soft ap­proach needed on rad­i­cal­ism

The Myanmar Times - - Front Page - CHRIS­TINE T. TJANDRANINGSIH news­room@mm­

THE five-month bat­tle in the south­ern Philip­pine town of Marawi be­tween the govern­ment and Is­lamic State-linked mil­i­tant groups was re­cently de­clared over.

But the threats posed by rad­i­cal­ism and ex­trem­ism to South East Asia are not likely go­ing to end, while the is­sue of Ro­hingya Mus­lims in Myan­mar has added to the com­plex­ity.

Soft ap­proaches, as well as well­moni­tored hu­man­i­tar­ian as­sis­tance sent to Ro­hingya refugee camps in Bangladesh and re­con­struc­tion of Marawi, are needed to block rad­i­cal groups from spread­ing their in­flu­ence across the re­gion, an­a­lysts said.

“The links be­tween In­done­sian and Philip­pine ex­trem­ists go back a long, long way, and they are not go­ing to end sim­ply with the lib­er­a­tion of Marawi,” said Sid­ney Jones, di­rec­tor of the In­sti­tute for Pol­icy Anal­y­sis of Con­flict, a re­search in­sti­tute based in Jakarta.

In May, mil­i­tant groups that pledged al­le­giance to IS seized con­trol of a sig­nif­i­cant por­tion of Marawi, a pre­dom­i­nantly Mus­lim city of over 200,000 on Min­danao, the Philip­pines’ south­ern­most ma­jor is­land.

In the declar­ing the end of the bat­tle late last month, the govern­ment said it had suc­cess­fully con­cluded “the most se­ri­ous threat of vi­o­lent ex­trem­ism and rad­i­cal­ism” in the Philip­pines and in the re­gion.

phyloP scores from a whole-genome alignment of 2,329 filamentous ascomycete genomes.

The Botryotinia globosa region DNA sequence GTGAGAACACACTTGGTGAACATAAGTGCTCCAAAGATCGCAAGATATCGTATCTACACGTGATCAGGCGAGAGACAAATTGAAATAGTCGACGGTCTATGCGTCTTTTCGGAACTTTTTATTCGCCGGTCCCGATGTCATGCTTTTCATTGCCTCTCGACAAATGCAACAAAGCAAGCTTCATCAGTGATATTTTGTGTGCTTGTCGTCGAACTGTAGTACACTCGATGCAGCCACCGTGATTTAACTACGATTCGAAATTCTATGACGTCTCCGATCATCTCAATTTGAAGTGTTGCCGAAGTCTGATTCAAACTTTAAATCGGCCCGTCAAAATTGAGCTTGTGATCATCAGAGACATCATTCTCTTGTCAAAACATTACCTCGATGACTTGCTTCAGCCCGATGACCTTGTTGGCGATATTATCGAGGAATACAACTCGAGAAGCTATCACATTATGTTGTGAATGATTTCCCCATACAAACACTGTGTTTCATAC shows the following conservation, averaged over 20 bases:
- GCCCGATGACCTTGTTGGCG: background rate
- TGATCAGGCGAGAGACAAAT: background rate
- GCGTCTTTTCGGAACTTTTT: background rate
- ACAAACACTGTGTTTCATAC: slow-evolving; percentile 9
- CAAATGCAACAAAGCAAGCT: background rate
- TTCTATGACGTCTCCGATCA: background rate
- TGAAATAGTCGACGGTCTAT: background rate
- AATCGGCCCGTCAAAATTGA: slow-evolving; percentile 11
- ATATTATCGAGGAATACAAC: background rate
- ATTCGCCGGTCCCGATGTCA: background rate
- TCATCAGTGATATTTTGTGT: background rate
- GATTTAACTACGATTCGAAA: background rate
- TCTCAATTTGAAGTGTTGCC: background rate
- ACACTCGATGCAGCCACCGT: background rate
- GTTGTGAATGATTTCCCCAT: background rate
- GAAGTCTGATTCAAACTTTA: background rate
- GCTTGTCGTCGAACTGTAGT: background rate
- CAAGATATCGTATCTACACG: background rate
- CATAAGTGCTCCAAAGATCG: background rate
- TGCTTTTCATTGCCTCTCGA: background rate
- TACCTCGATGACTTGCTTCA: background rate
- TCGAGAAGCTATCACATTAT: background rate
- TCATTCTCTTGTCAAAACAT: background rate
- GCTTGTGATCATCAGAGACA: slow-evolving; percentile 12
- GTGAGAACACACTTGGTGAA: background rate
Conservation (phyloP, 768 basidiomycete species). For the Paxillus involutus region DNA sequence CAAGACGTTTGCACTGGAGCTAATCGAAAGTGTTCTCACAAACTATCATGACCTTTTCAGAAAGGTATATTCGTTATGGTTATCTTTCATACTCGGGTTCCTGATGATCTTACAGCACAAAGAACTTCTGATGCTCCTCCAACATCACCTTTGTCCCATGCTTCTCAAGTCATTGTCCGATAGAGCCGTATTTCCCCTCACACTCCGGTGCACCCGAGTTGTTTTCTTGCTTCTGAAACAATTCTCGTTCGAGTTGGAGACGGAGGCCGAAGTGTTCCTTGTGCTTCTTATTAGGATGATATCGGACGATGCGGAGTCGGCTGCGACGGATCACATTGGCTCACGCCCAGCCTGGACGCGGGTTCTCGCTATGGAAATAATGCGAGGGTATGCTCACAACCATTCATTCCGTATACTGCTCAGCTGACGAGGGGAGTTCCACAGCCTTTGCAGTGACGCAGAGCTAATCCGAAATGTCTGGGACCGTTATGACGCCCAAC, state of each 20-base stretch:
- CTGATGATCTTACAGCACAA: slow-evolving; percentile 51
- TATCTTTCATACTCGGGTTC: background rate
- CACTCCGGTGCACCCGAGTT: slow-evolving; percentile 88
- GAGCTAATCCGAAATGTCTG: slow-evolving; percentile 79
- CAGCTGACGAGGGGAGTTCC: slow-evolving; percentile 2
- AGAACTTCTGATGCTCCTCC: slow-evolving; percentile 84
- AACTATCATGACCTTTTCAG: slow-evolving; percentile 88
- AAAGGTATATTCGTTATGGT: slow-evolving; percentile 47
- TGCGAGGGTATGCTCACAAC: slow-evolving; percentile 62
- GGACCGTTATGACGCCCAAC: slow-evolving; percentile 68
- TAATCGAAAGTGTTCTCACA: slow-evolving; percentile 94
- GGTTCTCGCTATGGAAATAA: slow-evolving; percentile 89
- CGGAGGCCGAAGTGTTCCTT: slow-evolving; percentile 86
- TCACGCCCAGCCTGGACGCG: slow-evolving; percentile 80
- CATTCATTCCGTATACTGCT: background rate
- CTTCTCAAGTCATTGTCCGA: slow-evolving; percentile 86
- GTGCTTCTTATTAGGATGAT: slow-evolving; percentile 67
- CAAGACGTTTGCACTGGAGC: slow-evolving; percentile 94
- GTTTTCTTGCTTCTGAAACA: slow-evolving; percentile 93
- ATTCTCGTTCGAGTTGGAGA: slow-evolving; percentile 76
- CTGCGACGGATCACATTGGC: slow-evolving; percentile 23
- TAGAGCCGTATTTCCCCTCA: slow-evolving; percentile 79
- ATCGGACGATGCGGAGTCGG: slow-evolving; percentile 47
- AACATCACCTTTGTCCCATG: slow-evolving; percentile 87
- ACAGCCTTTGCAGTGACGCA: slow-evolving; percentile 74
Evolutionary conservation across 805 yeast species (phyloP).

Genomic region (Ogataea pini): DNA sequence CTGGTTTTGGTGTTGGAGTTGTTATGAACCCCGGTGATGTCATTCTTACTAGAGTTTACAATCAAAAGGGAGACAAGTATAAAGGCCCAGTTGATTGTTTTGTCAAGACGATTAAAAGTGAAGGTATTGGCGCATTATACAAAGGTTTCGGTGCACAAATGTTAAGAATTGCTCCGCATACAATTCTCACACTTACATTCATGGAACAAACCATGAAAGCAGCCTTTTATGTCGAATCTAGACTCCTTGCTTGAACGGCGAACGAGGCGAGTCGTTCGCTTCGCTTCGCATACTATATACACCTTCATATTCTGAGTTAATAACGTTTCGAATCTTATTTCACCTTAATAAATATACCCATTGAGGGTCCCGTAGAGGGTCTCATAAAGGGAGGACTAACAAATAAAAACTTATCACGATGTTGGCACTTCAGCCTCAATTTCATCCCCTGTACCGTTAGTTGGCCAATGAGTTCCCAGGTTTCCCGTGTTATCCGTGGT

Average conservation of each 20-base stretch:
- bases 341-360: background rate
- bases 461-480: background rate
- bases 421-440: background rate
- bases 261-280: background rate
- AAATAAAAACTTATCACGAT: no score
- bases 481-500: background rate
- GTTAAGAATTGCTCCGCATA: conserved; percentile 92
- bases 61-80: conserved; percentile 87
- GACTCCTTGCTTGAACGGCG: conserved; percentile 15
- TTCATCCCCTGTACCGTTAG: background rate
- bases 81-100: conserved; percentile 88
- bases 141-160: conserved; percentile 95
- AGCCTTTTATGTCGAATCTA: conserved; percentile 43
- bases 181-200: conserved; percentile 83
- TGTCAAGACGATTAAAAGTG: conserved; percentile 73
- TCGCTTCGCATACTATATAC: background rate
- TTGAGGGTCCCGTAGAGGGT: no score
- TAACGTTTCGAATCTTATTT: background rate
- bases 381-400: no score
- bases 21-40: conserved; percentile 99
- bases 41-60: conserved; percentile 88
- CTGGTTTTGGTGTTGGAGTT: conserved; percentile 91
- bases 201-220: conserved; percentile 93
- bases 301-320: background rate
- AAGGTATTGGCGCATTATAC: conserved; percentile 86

Al­most 50 civil­ians, nearly 170 troops and over 1000 mil­i­tants died in the fight­ing.

The fight­ing to­tally dev­as­tated Marawi, and the Philip­pine govern­ment has be­gun the process of re­ha­bil­i­ta­tion and re­con­struc­tion, as­sisted by some other coun­tries and in­ter­na­tional or­gan­i­sa­tions.

Jones, how­ever, warned that un­hap­pi­ness over the process of re­con­struc­tion, if it is not go­ing on well, may lead to fur­ther rad­i­cal­i­sa­tion.

On Sun­day, In­done­sian, Malaysian and Philip­pine for­eign min­is­ters held a tri­lat­eral meet­ing on the side­lines of the ASEAN sum­mit in Manila to dis­cuss the lat­est sit­u­a­tion in Marawi.

Dur­ing the meet­ing, In­done­sian For­eign Min­is­ter Retno Mar­sudi ac­knowl­edged the Marawi lib­er­a­tion “is not an end, but a be­gin­ning of a big­ger task – cre­at­ing sus­tain­able de­vel­op­ment and peace in Marawi and in the re­gion.”

She reaf­firmed In­done­sia’s com­mit­ment to sup­port­ing the process of re­con­struc­tion and re­ha­bil­i­ta­tion and at the same time, as­sist­ing Manila to deal with the roots of the prob­lem in Marawi “to pre­vent the re­cur­rence of the tragedy” in other ar­eas in the re­gion.

In­done­sia, ac­cord­ing to Retno, is ready to help Manila in de­vel­op­ing a cur­ricu­lum for Is­lamic re­li­gion classes in Is­lamic schools in Marawi, as well as send­ing Mus­lim schol­ars with ex­per­tise in Is­lamic law and the­ol­ogy to spread mod­er­ate Is­lam there.

Jones stressed, how­ever, that the cri­sis of the Ro­hingya, a state­less mi­nor­ity Mus­lim group in pre­dom­i­nantly Bud­dhist Myan­mar, has al­ready been “af­fect­ing the re­gion in many ways.”